Corporate partners use the Youth Employment Service to build their own workforces by creating work experiences for youth in industries of the future. 

These include industries such digital, drones, green economy, urban farming, mining, global business services, creative industries and many more.

The young people of South Africa are imbued with a great entrepreneurial spirit and energy. 

Our task is to support them to unleash their potential.

The Department of Trade, Industry and Competition, for example, is establishing a fund that will support an enabling ecosystem for young people to engage in forms of enterprise and self-employment.

We will continue to provide young entrepreneurs with the capital and networks to grow their start-up businesses. 

In the past financial year, 7,500 young people have received financial enterprise support and over 30,000 young people have received other enterprise support from the National Youth Development Agency and the Department of Small Business Development.

At this moment in the life of our nation, we need visionary young people who are united and focused on improving our communities and building our economy.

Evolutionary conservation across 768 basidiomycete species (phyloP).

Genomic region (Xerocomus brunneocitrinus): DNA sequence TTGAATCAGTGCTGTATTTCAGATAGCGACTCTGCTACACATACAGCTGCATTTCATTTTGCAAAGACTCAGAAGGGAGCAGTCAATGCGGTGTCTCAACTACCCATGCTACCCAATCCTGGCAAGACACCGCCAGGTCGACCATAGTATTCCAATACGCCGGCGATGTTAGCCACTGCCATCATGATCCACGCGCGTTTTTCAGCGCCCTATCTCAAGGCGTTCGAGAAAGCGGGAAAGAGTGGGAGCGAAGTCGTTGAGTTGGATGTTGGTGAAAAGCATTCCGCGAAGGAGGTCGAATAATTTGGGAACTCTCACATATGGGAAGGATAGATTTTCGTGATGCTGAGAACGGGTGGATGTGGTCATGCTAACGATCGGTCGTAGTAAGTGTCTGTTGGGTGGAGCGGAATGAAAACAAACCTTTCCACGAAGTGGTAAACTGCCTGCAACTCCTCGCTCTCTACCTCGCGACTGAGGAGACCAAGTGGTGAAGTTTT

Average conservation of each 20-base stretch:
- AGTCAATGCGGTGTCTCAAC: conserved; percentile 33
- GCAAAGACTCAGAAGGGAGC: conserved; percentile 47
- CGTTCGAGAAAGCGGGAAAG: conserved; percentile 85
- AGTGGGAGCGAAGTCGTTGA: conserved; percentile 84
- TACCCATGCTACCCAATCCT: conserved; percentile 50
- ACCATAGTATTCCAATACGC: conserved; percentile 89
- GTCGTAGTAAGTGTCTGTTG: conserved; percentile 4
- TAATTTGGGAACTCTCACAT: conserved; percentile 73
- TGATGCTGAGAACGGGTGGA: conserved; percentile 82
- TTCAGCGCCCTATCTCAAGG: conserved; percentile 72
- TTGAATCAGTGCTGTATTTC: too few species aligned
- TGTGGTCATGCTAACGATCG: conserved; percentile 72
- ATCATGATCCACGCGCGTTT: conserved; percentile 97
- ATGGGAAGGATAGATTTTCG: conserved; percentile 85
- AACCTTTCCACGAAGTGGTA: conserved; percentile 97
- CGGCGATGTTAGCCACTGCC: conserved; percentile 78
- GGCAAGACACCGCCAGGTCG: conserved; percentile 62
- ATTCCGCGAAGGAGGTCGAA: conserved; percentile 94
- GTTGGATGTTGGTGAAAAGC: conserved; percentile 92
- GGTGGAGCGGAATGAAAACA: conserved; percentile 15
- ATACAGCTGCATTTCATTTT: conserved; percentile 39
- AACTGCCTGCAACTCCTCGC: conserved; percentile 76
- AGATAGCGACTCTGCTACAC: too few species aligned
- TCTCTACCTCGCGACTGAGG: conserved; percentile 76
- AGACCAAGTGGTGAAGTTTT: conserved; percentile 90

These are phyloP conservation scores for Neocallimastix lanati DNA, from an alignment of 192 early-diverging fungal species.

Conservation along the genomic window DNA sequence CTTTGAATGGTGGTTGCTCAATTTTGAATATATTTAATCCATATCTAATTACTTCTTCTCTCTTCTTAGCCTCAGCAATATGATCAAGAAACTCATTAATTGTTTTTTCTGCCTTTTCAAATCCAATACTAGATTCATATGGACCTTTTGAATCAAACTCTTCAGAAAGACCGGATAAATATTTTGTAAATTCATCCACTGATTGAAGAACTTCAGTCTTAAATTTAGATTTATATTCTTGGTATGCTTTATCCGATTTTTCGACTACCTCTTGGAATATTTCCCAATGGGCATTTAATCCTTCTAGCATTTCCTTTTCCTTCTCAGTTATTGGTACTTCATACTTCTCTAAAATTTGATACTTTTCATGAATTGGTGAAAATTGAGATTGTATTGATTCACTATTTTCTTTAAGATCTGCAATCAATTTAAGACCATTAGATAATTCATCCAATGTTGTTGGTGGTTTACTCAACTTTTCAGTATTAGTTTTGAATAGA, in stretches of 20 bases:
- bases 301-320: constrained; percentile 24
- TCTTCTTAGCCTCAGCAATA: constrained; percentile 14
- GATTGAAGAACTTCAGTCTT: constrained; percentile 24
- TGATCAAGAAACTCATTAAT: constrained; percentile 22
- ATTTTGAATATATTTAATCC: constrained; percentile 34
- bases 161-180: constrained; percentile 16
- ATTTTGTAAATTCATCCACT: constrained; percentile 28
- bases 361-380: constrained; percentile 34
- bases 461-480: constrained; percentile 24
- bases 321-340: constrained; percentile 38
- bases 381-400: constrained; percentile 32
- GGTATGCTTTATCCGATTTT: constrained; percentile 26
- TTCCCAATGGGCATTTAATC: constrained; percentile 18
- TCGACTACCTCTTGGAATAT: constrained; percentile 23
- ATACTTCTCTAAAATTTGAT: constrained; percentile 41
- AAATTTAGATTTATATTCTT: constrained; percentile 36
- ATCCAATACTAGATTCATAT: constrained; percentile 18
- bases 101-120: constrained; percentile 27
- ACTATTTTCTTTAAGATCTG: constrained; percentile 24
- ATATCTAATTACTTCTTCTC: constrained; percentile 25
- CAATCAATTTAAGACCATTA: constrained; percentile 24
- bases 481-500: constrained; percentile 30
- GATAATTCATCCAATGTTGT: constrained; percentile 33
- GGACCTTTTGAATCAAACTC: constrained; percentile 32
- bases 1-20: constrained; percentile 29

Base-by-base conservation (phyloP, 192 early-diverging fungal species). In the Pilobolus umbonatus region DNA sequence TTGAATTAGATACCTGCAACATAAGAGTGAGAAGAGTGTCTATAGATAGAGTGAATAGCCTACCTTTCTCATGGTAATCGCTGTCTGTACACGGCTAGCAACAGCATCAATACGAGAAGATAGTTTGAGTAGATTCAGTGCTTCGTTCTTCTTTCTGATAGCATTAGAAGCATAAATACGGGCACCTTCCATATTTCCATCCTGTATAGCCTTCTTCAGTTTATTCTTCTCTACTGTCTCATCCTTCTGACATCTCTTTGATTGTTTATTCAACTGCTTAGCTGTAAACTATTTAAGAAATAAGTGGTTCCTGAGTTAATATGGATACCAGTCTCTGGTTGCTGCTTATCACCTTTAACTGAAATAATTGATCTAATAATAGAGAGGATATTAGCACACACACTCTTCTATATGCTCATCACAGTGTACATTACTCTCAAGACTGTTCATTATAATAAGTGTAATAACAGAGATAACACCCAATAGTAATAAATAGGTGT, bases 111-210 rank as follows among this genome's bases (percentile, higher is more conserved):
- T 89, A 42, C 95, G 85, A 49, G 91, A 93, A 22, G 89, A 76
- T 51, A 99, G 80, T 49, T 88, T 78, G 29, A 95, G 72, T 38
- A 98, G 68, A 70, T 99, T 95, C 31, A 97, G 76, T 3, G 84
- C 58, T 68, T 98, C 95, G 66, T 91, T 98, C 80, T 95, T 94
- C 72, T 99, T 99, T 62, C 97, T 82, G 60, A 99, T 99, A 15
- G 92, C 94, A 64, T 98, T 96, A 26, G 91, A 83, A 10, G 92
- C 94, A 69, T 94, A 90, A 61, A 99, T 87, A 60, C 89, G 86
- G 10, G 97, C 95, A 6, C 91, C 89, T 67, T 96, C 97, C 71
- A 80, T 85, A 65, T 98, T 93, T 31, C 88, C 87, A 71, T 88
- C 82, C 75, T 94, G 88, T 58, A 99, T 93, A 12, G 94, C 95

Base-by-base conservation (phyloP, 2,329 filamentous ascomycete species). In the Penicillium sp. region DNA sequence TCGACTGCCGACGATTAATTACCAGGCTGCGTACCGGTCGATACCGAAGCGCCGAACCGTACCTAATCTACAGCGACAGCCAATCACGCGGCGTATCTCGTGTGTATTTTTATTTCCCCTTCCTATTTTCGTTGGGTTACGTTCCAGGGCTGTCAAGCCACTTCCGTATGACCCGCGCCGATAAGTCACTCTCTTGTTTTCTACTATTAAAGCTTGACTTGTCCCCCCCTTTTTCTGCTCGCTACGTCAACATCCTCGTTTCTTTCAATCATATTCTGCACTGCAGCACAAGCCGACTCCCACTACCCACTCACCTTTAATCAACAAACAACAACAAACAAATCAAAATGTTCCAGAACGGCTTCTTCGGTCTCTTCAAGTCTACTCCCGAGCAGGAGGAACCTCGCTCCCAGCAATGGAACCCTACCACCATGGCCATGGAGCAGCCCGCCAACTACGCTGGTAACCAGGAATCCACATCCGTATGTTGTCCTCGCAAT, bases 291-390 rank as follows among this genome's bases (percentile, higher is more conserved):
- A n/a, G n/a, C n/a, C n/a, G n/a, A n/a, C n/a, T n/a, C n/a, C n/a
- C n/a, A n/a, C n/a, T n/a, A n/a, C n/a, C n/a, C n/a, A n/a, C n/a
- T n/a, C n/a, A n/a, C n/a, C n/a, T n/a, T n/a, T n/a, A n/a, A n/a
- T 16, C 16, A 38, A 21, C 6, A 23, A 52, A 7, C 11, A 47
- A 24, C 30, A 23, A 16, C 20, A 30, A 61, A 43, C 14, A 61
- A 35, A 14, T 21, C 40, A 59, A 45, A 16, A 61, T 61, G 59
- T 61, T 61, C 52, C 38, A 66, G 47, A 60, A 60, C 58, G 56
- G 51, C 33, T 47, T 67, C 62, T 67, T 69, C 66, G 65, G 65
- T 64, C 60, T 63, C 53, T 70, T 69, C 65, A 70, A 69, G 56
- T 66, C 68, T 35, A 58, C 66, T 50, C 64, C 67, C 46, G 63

We need young people who have discovered their generational mission and who are determined never to betray it. 

We need patriotic young people who will actively serve their country and defend the gains of our hard-won democracy.

We need young people who will stand up to, and put an end to, gender based violence and femicide.

Our young people need to take the lead in building a more humane society – a society that treats people with disabilities with dignity.

We are deeply concerned about the number of young people falling into depression and taking their own lives. 

Now more than ever, we need youth to show ubuntu and kindness towards their peers.

Bullying at school or anywhere else in our society must stop. 

The harassment of young people belonging to the LGBTQI+ community has no place in our country. 

Young people must shun crime and fight against corruption. 

I also want to address a special generation of young people popularly known as Ma2000. 

This generation is the future of our country. 

These are the young people who take responsibility for their well-being and the well-being of those around them.

These are the young people who understand the damage caused by alcohol and drug abuse, who refuse to be drawn into crime and violence, and who avoid irresponsible and reckless sexual behaviour.

Young people must be inspired by the 1976 generation to look beyond their immediate circumstances and pursue their hopes and dreams. 

They must create livelihoods by pursuing their business ideas, focusing on their studies and always looking for opportunities for development.

As a society, we must appreciate the contribution of young people, invest in their development and support their efforts to define a new future for our country.

I wish you all a happy and fulfilling Youth Day. 

I thank you.